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  • Among the city's manufactures are lumber, furniture, baskets, pearl buttons, cars, carriages and wagons, Corliss engines,waterworks pumps,metallic burial cases, desks, boxes, crackers, flour, pickles and beer.

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  • Among the manufactures of Alliance are structural iron, steel castings, pressed sheet steel, gun carriages, boilers, travelling cranes, pipe organs, street-car indicators, sashes and doors, and account registers and other material for file and cabinet-bookkeeping.

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  • Among the city's manufactures are cotton-seed oil, fertilizers, chemicals, iron, carriages and wagons and harness (especially horse collars).

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  • The city also manufactures large quantities of cotton-seed oil and cake, lumber, flour and grist-mill products, foundry and machine-shop products, confectionery, carriages and wagons, paints, furniture, bricks, cigars, &c. The Illinois Central and the St Louis & San Francisco railways have workshops here.

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  • The frame of the machine, owing to the fact that it contains two carriages and a double inking apparatus, is long, the exact size depending on the size of the sheet to be printed.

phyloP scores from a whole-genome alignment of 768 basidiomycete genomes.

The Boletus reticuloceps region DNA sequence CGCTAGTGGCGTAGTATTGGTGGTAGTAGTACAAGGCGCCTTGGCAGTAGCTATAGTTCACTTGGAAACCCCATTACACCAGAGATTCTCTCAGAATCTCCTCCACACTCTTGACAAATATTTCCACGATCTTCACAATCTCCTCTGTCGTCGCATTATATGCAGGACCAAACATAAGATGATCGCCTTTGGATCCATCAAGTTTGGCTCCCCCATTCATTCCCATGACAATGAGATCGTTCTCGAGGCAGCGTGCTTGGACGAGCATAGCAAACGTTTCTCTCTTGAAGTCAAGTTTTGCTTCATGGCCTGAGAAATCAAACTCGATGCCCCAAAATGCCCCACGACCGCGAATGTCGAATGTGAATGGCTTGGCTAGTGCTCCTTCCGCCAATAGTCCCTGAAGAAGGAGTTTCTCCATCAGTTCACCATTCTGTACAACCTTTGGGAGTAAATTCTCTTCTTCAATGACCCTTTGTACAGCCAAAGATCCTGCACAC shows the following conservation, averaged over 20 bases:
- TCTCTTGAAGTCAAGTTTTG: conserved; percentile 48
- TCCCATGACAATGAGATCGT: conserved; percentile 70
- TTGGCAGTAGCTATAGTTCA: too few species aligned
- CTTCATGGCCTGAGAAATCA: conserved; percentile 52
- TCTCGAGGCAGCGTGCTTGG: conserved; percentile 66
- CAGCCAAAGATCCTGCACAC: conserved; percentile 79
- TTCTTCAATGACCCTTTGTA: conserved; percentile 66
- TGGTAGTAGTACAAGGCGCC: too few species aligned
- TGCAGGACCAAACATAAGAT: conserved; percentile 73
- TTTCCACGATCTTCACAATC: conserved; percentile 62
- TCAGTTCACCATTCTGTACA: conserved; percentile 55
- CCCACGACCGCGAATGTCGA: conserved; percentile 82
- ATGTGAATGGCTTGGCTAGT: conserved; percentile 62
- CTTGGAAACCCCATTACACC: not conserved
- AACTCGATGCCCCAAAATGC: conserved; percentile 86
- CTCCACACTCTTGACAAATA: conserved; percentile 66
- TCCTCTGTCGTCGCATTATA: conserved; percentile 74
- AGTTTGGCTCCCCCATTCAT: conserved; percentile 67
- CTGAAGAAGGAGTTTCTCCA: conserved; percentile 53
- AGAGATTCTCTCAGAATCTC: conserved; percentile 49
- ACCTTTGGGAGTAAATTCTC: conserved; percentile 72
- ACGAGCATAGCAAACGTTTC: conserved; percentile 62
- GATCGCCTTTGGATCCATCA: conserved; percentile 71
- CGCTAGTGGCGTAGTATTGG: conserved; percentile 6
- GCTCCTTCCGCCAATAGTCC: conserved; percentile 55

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  • The lake furnishes water-power, and among the manufactures are paper, lumber, carriages, shoes, &c. Much ice is shipped from the village.

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  • The city has a considerable trade in produce, and has various manufactures, including woollen-goods, furniture, carriages and automobiles.

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  • The city has grain elevators, and manufactures of bricks and tiles, foundry and machine shop products, carriages and wagons and flour.

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  • Of the two remaining central brigades one controls public carriages, the other the Halles, the great central market by which Paris is provided with a large part of its food.

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  • After 1815 Bonne-Carrere retired into private life, directing a profitable business in public carriages between Paris and Versailles.